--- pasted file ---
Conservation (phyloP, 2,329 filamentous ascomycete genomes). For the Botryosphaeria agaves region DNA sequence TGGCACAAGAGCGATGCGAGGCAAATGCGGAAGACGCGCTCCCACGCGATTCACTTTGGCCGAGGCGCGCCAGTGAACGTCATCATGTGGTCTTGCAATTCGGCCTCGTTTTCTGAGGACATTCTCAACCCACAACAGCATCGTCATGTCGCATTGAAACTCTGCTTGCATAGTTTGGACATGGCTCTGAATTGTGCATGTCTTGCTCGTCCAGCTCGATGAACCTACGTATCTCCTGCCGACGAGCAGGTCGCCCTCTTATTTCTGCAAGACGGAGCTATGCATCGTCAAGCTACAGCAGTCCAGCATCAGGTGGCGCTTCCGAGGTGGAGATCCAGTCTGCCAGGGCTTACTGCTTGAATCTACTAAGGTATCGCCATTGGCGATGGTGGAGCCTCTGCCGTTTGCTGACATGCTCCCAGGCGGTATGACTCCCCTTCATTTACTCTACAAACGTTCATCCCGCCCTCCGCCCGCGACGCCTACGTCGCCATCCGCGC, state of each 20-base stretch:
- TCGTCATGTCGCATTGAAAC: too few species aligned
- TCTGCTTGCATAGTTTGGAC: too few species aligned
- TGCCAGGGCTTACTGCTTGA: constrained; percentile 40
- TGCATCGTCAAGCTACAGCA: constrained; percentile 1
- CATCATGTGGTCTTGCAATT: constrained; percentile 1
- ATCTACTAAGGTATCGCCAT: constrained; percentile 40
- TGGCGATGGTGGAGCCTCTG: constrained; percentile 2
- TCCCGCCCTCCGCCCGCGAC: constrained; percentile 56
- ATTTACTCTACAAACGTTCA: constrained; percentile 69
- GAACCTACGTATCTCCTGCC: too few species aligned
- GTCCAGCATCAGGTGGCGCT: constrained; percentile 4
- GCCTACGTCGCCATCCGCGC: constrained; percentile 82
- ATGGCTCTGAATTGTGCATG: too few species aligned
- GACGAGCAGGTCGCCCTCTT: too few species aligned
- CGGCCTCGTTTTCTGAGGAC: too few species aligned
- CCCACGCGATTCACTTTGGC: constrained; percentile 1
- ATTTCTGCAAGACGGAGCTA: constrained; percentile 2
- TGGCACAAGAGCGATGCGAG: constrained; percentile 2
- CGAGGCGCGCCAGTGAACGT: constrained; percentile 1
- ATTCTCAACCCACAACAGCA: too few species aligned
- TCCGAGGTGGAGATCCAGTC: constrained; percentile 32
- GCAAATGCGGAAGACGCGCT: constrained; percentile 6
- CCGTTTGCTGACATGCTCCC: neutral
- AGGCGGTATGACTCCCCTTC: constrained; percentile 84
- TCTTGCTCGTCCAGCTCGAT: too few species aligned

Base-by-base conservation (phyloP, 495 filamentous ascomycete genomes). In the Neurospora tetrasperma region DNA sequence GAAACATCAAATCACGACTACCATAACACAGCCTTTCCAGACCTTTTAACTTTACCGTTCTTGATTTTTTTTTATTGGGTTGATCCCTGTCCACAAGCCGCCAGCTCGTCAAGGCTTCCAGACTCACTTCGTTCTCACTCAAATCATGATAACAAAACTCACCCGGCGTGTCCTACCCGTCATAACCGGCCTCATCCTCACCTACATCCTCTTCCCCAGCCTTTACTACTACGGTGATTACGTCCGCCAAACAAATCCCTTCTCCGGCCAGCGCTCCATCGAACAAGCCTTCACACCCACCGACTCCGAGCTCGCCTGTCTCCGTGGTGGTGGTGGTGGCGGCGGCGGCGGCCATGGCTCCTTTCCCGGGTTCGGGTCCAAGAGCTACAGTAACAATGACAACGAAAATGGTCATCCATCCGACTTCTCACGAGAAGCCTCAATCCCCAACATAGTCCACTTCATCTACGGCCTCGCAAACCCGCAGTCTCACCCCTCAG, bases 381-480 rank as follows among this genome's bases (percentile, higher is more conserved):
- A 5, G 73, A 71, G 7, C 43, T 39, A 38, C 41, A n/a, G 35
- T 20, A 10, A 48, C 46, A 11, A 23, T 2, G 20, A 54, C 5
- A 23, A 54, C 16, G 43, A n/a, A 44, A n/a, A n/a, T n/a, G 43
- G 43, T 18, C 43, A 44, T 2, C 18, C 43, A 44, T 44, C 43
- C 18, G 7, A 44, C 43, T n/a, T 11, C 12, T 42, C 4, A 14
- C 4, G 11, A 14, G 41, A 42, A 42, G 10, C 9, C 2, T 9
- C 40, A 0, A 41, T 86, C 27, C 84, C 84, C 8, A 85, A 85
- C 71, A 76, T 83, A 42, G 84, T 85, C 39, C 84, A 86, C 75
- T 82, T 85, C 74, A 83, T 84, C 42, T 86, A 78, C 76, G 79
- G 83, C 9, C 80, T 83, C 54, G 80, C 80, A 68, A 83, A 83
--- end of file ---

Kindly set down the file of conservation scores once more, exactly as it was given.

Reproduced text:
Conservation (phyloP, 2,329 filamentous ascomycete genomes). For the Botryosphaeria agaves region DNA sequence TGGCACAAGAGCGATGCGAGGCAAATGCGGAAGACGCGCTCCCACGCGATTCACTTTGGCCGAGGCGCGCCAGTGAACGTCATCATGTGGTCTTGCAATTCGGCCTCGTTTTCTGAGGACATTCTCAACCCACAACAGCATCGTCATGTCGCATTGAAACTCTGCTTGCATAGTTTGGACATGGCTCTGAATTGTGCATGTCTTGCTCGTCCAGCTCGATGAACCTACGTATCTCCTGCCGACGAGCAGGTCGCCCTCTTATTTCTGCAAGACGGAGCTATGCATCGTCAAGCTACAGCAGTCCAGCATCAGGTGGCGCTTCCGAGGTGGAGATCCAGTCTGCCAGGGCTTACTGCTTGAATCTACTAAGGTATCGCCATTGGCGATGGTGGAGCCTCTGCCGTTTGCTGACATGCTCCCAGGCGGTATGACTCCCCTTCATTTACTCTACAAACGTTCATCCCGCCCTCCGCCCGCGACGCCTACGTCGCCATCCGCGC, state of each 20-base stretch:
- TCGTCATGTCGCATTGAAAC: too few species aligned
- TCTGCTTGCATAGTTTGGAC: too few species aligned
- TGCCAGGGCTTACTGCTTGA: constrained; percentile 40
- TGCATCGTCAAGCTACAGCA: constrained; percentile 1
- CATCATGTGGTCTTGCAATT: constrained; percentile 1
- ATCTACTAAGGTATCGCCAT: constrained; percentile 40
- TGGCGATGGTGGAGCCTCTG: constrained; percentile 2
- TCCCGCCCTCCGCCCGCGAC: constrained; percentile 56
- ATTTACTCTACAAACGTTCA: constrained; percentile 69
- GAACCTACGTATCTCCTGCC: too few species aligned
- GTCCAGCATCAGGTGGCGCT: constrained; percentile 4
- GCCTACGTCGCCATCCGCGC: constrained; percentile 82
- ATGGCTCTGAATTGTGCATG: too few species aligned
- GACGAGCAGGTCGCCCTCTT: too few species aligned
- CGGCCTCGTTTTCTGAGGAC: too few species aligned
- CCCACGCGATTCACTTTGGC: constrained; percentile 1
- ATTTCTGCAAGACGGAGCTA: constrained; percentile 2
- TGGCACAAGAGCGATGCGAG: constrained; percentile 2
- CGAGGCGCGCCAGTGAACGT: constrained; percentile 1
- ATTCTCAACCCACAACAGCA: too few species aligned
- TCCGAGGTGGAGATCCAGTC: constrained; percentile 32
- GCAAATGCGGAAGACGCGCT: constrained; percentile 6
- CCGTTTGCTGACATGCTCCC: neutral
- AGGCGGTATGACTCCCCTTC: constrained; percentile 84
- TCTTGCTCGTCCAGCTCGAT: too few species aligned

Base-by-base conservation (phyloP, 495 filamentous ascomycete genomes). In the Neurospora tetrasperma region DNA sequence GAAACATCAAATCACGACTACCATAACACAGCCTTTCCAGACCTTTTAACTTTACCGTTCTTGATTTTTTTTTATTGGGTTGATCCCTGTCCACAAGCCGCCAGCTCGTCAAGGCTTCCAGACTCACTTCGTTCTCACTCAAATCATGATAACAAAACTCACCCGGCGTGTCCTACCCGTCATAACCGGCCTCATCCTCACCTACATCCTCTTCCCCAGCCTTTACTACTACGGTGATTACGTCCGCCAAACAAATCCCTTCTCCGGCCAGCGCTCCATCGAACAAGCCTTCACACCCACCGACTCCGAGCTCGCCTGTCTCCGTGGTGGTGGTGGTGGCGGCGGCGGCGGCCATGGCTCCTTTCCCGGGTTCGGGTCCAAGAGCTACAGTAACAATGACAACGAAAATGGTCATCCATCCGACTTCTCACGAGAAGCCTCAATCCCCAACATAGTCCACTTCATCTACGGCCTCGCAAACCCGCAGTCTCACCCCTCAG, bases 381-480 rank as follows among this genome's bases (percentile, higher is more conserved):
- A 5, G 73, A 71, G 7, C 43, T 39, A 38, C 41, A n/a, G 35
- T 20, A 10, A 48, C 46, A 11, A 23, T 2, G 20, A 54, C 5
- A 23, A 54, C 16, G 43, A n/a, A 44, A n/a, A n/a, T n/a, G 43
- G 43, T 18, C 43, A 44, T 2, C 18, C 43, A 44, T 44, C 43
- C 18, G 7, A 44, C 43, T n/a, T 11, C 12, T 42, C 4, A 14
- C 4, G 11, A 14, G 41, A 42, A 42, G 10, C 9, C 2, T 9
- C 40, A 0, A 41, T 86, C 27, C 84, C 84, C 8, A 85, A 85
- C 71, A 76, T 83, A 42, G 84, T 85, C 39, C 84, A 86, C 75
- T 82, T 85, C 74, A 83, T 84, C 42, T 86, A 78, C 76, G 79
- G 83, C 9, C 80, T 83, C 54, G 80, C 80, A 68, A 83, A 83